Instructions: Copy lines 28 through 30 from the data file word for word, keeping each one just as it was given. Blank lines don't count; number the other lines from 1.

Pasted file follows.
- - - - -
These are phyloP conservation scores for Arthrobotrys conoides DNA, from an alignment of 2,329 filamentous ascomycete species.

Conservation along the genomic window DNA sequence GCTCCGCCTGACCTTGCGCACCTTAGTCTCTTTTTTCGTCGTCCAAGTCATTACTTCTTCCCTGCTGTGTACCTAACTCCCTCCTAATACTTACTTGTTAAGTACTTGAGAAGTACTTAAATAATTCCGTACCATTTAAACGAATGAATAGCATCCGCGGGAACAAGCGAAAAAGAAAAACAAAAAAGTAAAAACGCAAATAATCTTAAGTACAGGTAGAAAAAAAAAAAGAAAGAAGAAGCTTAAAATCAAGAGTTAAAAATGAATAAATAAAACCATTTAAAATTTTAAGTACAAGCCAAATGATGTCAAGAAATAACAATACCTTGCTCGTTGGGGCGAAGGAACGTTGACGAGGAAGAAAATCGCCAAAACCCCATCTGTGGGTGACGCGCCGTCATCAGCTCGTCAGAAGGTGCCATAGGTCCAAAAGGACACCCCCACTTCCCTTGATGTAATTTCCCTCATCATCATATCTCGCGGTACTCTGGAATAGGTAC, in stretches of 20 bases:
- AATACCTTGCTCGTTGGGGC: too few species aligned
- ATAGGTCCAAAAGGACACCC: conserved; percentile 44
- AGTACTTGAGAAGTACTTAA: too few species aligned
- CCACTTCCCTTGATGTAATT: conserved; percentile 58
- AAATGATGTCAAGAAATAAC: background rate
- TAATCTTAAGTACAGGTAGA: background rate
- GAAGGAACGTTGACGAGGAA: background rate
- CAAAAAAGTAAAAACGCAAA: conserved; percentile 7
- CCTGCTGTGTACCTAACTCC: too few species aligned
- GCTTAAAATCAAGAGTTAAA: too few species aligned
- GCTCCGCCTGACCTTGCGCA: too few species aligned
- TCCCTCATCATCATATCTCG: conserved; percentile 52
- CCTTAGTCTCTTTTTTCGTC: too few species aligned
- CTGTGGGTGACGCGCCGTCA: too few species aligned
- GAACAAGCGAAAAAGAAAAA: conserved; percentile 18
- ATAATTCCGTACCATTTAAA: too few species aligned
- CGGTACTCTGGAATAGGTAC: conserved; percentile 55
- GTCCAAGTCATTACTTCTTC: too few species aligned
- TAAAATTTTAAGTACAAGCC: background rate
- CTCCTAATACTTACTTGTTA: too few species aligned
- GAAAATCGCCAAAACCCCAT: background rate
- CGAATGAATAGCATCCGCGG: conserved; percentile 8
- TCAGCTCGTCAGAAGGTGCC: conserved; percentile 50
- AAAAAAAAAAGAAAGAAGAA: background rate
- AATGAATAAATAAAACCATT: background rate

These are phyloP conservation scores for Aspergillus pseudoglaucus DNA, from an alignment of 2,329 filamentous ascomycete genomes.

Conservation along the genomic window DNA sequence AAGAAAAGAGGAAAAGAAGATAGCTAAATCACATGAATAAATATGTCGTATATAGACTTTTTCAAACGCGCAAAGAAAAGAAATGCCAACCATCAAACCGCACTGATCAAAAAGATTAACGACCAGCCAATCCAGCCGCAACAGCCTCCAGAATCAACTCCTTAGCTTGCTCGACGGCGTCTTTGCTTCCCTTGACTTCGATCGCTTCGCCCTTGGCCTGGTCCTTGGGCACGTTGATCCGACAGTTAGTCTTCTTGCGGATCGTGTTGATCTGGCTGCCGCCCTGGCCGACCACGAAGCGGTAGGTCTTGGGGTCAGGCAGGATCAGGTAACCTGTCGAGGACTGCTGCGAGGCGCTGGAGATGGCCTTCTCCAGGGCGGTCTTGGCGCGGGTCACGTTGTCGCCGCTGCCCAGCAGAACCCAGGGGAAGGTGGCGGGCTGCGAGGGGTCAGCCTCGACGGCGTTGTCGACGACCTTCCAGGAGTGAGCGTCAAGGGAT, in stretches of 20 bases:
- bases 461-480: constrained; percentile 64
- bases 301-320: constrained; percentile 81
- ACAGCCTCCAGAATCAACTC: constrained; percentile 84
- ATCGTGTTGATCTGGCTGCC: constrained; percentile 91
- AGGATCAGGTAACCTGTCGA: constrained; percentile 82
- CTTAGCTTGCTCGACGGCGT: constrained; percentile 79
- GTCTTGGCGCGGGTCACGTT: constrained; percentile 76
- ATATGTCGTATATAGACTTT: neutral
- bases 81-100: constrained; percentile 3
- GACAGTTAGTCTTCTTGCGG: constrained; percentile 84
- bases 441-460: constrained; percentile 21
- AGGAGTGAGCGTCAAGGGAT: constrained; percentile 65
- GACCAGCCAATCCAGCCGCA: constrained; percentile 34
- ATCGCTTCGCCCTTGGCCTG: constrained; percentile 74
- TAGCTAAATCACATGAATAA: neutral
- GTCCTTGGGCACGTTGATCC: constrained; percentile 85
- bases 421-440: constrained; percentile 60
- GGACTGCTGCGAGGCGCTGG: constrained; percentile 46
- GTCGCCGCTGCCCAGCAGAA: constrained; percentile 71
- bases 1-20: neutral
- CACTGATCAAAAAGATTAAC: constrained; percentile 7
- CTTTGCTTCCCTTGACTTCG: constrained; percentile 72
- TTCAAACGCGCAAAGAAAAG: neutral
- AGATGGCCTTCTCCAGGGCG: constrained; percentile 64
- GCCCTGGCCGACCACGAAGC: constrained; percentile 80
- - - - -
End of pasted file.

These are phyloP conservation scores for Aspergillus pseudoglaucus DNA, from an alignment of 2,329 filamentous ascomycete genomes.

Conservation along the genomic window DNA sequence AAGAAAAGAGGAAAAGAAGATAGCTAAATCACATGAATAAATATGTCGTATATAGACTTTTTCAAACGCGCAAAGAAAAGAAATGCCAACCATCAAACCGCACTGATCAAAAAGATTAACGACCAGCCAATCCAGCCGCAACAGCCTCCAGAATCAACTCCTTAGCTTGCTCGACGGCGTCTTTGCTTCCCTTGACTTCGATCGCTTCGCCCTTGGCCTGGTCCTTGGGCACGTTGATCCGACAGTTAGTCTTCTTGCGGATCGTGTTGATCTGGCTGCCGCCCTGGCCGACCACGAAGCGGTAGGTCTTGGGGTCAGGCAGGATCAGGTAACCTGTCGAGGACTGCTGCGAGGCGCTGGAGATGGCCTTCTCCAGGGCGGTCTTGGCGCGGGTCACGTTGTCGCCGCTGCCCAGCAGAACCCAGGGGAAGGTGGCGGGCTGCGAGGGGTCAGCCTCGACGGCGTTGTCGACGACCTTCCAGGAGTGAGCGTCAAGGGAT, in stretches of 20 bases:
- bases 461-480: constrained; percentile 64